Of seven different in-depth marital studies of a total of 677 couples spanning over 40 years, Dr. John Gottman was able to successfully predict divorces in six of them, one even at the astounding accuracy of 93.6 percent.
During the studies, he and his team managed to identify certain interactions and behavior patterns that weaken marriages and leave couples vulnerable to eventual divorce.
According to Dr. Gottman, these behaviors are the “Four Horsemen of the Apocalypse.” Practicing these on a regular basis with your spouse is bad news, at least if you want your marriage to last.
The good news, however, is that by identifying and modifying these behaviors couples can turn seemingly hopeless marriages around entirely, creating happiness and contentment where little existed before. It takes work and “want to,” to be sure, but it can be done.
Here are the behaviors, and what I believe it takes to turn them around.
We spend the majority of our time with our spouse, so when that majority of time is spent in a near-constant state of being criticized, it’s no wonder so many eventually want out. We’re all fallible humans, but those of us who are married get to see one fallible human up close and personal, warts and all, every single day. The temptation to want to “fix” what’s ailing our spouse can often be overwhelming, that is until we start to take Jesus’s advice and look at the giant “logs” in our own lives.
Solution: Instead of being critical of your spouse, prayerfully focus on improving the only thing you can actually change: yourself. Without telling your spouse what you are doing, go through a day, just one day, of not saying anything negative about your spouse. Instead, offer praise, encouragement, and love. Then do it for another, and another… until it becomes a part of you. When an issue does need to be addressed, do it carefully with tenderness, respect, and a loving, gracious attitude. The amazing thing is, when you find and release the uncritical spirit in yourself it will likely, over time, lead to similar behavior in your spouse.
Nobody enjoys marital conflict, but it’s inevitable and unavoidable, unless you both suppress your true feelings from each other when issues come up (which I don’t recommend!). In the sense of keeping a “short account” with your spouse and maintaining a spirit of communication that openly shares when you or your significant other have managed to step on one another’s toes, conflict can actually be a good thing. However, when “attacked,” it’s easy to want to dig in and get defensive rather than acknowledging and addressing the actual grievance.
Solution: Learn to “fight fair.” Recognize that when your spouse is telling you about an issue, even arguing with you, it is a sign that he/she actually cares about your marriage and about you. Instead of getting defensive, open up and acknowledge where you have messed up. Even if the words are said in anger, respond with meekness and gentleness so things don’t escalate. You will find your spouse responding in kind.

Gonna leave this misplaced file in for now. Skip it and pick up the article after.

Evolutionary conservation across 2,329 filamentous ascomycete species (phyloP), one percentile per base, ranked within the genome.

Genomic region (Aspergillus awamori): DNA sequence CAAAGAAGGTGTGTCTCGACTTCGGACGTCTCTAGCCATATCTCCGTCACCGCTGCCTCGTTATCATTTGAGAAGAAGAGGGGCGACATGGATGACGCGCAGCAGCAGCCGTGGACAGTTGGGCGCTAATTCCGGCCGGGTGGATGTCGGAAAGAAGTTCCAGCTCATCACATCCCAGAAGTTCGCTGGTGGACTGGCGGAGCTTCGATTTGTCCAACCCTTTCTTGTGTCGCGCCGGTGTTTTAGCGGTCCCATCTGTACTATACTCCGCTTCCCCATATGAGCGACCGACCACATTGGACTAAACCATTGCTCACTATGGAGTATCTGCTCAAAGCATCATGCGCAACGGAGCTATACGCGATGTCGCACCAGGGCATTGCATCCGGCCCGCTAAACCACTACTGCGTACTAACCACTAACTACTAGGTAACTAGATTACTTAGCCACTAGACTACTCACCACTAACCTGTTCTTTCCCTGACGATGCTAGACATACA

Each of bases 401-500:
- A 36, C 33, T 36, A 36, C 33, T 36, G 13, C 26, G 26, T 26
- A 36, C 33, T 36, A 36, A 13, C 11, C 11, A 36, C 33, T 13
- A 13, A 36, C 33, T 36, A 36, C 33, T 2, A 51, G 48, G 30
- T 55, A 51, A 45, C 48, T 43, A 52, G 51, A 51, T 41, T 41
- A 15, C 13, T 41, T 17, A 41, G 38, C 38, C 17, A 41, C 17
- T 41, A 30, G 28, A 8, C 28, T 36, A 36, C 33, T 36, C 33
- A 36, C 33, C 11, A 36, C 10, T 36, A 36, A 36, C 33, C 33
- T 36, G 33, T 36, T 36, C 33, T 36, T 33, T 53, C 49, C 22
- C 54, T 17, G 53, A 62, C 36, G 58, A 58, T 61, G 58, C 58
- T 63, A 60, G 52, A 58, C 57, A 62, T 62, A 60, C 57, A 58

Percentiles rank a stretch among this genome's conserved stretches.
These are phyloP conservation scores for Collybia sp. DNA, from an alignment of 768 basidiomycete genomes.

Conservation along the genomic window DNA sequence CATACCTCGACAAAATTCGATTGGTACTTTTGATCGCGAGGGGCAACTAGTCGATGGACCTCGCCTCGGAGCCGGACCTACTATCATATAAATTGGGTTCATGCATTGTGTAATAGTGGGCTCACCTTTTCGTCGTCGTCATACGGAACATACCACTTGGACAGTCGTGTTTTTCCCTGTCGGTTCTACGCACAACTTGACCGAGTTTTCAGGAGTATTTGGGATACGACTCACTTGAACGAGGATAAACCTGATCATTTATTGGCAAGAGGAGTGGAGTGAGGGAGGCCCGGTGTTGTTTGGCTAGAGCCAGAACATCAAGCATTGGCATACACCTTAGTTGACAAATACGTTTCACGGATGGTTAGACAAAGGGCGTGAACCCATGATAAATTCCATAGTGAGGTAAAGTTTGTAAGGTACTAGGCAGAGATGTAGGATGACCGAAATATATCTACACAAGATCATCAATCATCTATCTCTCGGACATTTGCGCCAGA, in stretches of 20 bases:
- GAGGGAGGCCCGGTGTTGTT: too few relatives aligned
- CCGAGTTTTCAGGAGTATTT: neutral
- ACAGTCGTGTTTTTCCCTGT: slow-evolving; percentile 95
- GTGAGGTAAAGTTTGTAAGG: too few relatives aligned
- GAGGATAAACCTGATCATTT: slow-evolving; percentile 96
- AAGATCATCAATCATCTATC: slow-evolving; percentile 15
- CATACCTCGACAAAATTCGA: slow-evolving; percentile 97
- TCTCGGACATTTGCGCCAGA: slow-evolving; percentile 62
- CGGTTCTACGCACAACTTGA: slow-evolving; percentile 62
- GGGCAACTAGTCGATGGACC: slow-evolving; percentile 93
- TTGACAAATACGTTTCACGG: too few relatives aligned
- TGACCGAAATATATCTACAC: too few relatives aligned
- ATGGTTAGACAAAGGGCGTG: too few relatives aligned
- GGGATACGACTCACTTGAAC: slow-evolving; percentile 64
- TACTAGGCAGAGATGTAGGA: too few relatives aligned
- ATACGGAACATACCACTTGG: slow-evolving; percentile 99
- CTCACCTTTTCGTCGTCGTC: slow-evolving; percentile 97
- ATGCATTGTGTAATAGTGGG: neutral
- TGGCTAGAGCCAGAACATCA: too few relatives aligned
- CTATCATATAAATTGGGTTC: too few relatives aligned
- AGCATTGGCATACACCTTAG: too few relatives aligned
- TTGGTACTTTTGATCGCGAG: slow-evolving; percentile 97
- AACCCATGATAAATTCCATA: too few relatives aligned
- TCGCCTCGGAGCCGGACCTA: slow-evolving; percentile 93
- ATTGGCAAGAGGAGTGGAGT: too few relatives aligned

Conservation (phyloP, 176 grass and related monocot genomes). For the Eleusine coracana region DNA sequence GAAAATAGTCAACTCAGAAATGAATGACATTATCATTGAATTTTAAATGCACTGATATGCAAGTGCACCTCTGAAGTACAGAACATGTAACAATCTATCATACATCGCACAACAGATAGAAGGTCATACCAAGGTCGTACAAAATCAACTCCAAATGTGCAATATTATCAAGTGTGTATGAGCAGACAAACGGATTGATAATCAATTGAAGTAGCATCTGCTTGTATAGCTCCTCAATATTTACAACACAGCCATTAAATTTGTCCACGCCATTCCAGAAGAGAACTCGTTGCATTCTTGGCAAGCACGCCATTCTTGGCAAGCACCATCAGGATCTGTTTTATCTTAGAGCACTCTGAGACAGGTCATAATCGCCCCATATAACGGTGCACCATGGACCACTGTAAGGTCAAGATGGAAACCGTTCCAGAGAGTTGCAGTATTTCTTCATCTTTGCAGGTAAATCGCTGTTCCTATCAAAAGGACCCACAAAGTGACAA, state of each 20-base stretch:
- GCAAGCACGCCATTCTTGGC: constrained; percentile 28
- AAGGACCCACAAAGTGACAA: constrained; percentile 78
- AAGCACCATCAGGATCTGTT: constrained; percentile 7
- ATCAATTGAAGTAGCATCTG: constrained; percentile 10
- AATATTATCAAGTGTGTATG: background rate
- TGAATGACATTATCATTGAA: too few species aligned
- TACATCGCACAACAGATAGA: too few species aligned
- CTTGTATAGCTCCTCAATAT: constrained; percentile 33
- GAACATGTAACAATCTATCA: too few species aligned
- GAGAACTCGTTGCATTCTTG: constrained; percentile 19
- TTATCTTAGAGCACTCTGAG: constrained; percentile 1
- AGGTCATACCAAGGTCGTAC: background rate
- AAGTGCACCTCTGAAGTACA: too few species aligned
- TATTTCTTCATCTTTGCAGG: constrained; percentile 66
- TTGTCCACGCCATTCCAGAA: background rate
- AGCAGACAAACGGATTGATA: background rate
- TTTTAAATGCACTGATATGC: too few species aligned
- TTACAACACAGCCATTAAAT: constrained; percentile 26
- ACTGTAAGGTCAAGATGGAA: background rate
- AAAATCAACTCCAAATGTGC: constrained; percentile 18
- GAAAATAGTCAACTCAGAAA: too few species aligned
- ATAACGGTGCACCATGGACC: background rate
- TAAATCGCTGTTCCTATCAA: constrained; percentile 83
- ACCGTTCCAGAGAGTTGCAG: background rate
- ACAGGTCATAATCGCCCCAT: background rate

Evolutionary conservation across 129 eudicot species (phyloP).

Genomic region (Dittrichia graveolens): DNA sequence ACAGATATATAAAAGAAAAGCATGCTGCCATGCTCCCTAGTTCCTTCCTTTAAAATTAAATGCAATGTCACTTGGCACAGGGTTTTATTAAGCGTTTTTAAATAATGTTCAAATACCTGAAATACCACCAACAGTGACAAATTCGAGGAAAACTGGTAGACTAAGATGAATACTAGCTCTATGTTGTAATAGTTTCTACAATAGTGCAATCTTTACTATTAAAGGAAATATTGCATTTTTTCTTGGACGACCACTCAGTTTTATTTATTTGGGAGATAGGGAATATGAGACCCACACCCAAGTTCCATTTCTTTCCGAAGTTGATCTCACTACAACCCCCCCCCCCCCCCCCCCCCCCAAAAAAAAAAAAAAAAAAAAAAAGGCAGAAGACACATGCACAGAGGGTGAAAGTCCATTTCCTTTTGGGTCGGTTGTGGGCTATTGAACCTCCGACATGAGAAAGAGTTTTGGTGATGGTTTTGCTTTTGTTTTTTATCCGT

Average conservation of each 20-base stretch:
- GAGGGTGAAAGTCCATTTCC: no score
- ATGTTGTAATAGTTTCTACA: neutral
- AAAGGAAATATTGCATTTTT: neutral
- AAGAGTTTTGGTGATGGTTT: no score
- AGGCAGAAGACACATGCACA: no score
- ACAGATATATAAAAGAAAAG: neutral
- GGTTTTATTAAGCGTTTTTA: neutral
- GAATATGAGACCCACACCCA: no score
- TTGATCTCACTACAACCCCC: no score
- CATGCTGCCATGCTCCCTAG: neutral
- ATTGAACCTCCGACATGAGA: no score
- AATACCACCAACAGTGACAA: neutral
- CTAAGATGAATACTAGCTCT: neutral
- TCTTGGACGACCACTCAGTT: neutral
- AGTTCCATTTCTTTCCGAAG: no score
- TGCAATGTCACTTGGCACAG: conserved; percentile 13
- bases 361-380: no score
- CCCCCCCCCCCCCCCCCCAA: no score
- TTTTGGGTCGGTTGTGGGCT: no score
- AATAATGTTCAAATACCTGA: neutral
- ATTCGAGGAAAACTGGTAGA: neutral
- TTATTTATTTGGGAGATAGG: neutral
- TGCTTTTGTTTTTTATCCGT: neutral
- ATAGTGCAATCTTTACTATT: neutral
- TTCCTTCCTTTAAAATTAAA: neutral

Whether in our own relationships or in observing the relationships of others, we’ve all seen the telltale signs of contempt – the eye rolling, the sardonic sighs, the name-calling, the mimicking, the downward head-shaking that goes far beyond mere temporary dissatisfaction with another person that will change when circumstances do. In fact, actual contempt toward a spouse reflects much more than mere disapproval of certain actions or behaviors, but rather a “raised white-flag” that signals, “Yes, unfortunately, this is who I’m married to. He/she will never change. I can’t stand it.” And finally… “Is there a way out of having to see this horrible person every day?” In fact, according to Gottman’s research, the visible signs of contempt are the single greatest divorce predictor.
Solution: Recognize contempt not just in your spouse, but in yourself, when it rears its ugly head. Respectfully discuss the actions and attitudes that lead to contempt being felt and expressed. Focus first on self-improvement in the areas that cause resentment in your spouse and it will likely lead to your spouse doing the same. As far as prevention, constant communication is the key. Partners in a marriage should periodically discuss the “state of their marriage” together and nip things in the bud before they become large issues worthy of contempt on either side.
Stonewalling occurs when one or the other partner “shuts down,” and refuses to interact with or respond to the other. If you are being stonewalled, your spouse isn’t even interested enough in you or the issue you’re discussing to show contempt. This is NOT where any of us want to be. When stonewalling is practiced on a regular basis, often this means the marriage is on its last legs and divorce is just around the corner.
Solution: The best solution to stonewalling is to never let it get there in the first place. Make a promise to your spouse that you will always work to resolve issues. Ephesians 4:26 says, “…do not let the sun go down on your anger.” If you can’t settle a dispute before nightfall, express your love for each other and resolve to discuss it in the fresh light of a new day.
Recognizing and avoiding these “four horsemen” will go a long ways toward ensuring your marriage stays happy, healthy, and fulfilling for both you and your spouse.
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